DATA QUALITY: The accuracy of the data sets is unknown. The landcover layer is based on imagery from around 2000, making it somewhat out-dated; however, the most dynamic landcover classes (cropland and land in the CRP) are represented in the CLU layer which is updated annually making this layer much more current. The habitat patches identified through the LEPC habitat models are confirmed to include about 90 percent of all known lek sites in Kansas so partners were comfortable using it for targeting.

PEER REVIEW: Before the DST could be used to review SAFE applications, all aspects of this effort were subject to review by both FSA and NRCS. All partners involved in the development of the DST also gave the product final review and approval before submitting it to USDA. It was important to get feedback not only from LEPC biologists but also from partners familiar with CRP policy and administration.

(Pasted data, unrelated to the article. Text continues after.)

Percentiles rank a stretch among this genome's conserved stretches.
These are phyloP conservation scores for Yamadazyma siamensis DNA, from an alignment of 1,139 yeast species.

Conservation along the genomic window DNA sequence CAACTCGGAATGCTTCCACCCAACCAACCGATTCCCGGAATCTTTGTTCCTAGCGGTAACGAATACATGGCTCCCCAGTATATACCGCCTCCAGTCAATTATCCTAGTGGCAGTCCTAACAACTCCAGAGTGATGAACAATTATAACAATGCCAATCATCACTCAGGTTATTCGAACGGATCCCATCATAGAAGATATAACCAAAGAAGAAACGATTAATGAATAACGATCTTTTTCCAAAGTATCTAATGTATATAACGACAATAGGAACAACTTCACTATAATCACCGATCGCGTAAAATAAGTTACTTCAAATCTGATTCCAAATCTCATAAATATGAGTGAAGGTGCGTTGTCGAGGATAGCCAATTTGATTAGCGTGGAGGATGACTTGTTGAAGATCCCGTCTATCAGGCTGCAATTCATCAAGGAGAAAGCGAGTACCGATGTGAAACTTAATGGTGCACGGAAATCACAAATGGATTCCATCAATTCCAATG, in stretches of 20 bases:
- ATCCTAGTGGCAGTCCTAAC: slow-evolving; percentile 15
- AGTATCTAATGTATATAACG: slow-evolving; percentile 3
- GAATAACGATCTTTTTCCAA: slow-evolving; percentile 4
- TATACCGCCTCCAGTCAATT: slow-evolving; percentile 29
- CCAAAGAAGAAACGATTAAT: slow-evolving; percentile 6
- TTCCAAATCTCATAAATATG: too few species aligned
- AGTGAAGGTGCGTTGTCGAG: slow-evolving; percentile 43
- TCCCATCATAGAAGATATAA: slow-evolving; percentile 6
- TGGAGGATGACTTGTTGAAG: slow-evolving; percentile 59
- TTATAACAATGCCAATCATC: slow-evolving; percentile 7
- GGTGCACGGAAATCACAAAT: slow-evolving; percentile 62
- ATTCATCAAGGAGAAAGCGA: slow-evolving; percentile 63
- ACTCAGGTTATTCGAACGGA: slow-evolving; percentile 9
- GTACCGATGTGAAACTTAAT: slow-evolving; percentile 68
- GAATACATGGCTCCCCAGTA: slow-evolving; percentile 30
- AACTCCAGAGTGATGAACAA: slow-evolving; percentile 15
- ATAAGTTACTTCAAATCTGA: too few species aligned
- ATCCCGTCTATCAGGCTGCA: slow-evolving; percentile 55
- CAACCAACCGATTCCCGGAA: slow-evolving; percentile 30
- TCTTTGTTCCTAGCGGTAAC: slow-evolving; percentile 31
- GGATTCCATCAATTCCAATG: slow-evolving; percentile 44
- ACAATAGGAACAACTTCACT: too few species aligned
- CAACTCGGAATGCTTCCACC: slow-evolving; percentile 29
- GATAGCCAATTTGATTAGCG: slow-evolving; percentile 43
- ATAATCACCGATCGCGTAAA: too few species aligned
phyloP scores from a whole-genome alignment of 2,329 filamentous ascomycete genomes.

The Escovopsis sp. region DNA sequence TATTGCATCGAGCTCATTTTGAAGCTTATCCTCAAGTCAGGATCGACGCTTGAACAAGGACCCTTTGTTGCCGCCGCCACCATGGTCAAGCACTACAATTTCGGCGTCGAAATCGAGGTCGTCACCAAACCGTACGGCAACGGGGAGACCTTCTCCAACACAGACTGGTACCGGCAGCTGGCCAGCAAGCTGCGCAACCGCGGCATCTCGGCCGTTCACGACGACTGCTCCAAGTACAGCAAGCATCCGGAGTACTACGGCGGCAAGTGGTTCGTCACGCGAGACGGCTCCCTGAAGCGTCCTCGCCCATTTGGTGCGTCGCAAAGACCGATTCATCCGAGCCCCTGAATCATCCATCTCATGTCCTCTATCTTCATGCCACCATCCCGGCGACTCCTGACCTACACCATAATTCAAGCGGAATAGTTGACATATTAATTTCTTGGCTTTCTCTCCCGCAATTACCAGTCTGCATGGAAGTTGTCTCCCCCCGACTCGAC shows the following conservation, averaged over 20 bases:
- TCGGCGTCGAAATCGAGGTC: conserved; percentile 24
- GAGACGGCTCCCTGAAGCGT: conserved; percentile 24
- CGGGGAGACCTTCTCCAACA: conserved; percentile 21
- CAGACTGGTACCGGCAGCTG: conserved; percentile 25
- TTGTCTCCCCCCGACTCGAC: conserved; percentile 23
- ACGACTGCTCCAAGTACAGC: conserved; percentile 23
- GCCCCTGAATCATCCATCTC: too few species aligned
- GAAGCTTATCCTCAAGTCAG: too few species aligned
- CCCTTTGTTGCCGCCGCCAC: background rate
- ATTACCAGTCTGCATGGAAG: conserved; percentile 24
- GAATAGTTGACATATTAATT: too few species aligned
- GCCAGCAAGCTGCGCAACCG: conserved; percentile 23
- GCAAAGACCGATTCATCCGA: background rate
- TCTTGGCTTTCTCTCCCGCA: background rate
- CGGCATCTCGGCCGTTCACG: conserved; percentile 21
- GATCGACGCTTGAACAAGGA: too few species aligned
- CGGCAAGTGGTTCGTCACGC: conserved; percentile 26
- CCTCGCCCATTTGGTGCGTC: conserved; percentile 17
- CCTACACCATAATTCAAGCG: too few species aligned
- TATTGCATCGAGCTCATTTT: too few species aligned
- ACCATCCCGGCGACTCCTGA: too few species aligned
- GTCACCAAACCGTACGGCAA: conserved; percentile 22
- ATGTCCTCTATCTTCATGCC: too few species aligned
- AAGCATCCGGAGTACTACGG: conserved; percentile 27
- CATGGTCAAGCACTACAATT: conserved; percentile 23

COMMUNICATION: As part of the development team, USDA NRCS and FSA staff were able to quickly and effectively communicate the purpose and delivery of the tool to their appropriate staff, namely field office personnel who review SAFE applications. Additionally, PLJV and USDA promoted the SAFE program to landowners via news articles.

MEASURING SUCCESS: The success of the tool is being measured by the number of SAFE acres enrolled. Currently, more than 21,000 of the 30,000 acres are enrolled in the LEPC SAFE or pending approval and more are expected.

For more information about this DST, contact GIS Director Megan McLachlan or Policy Director Barth Crouch.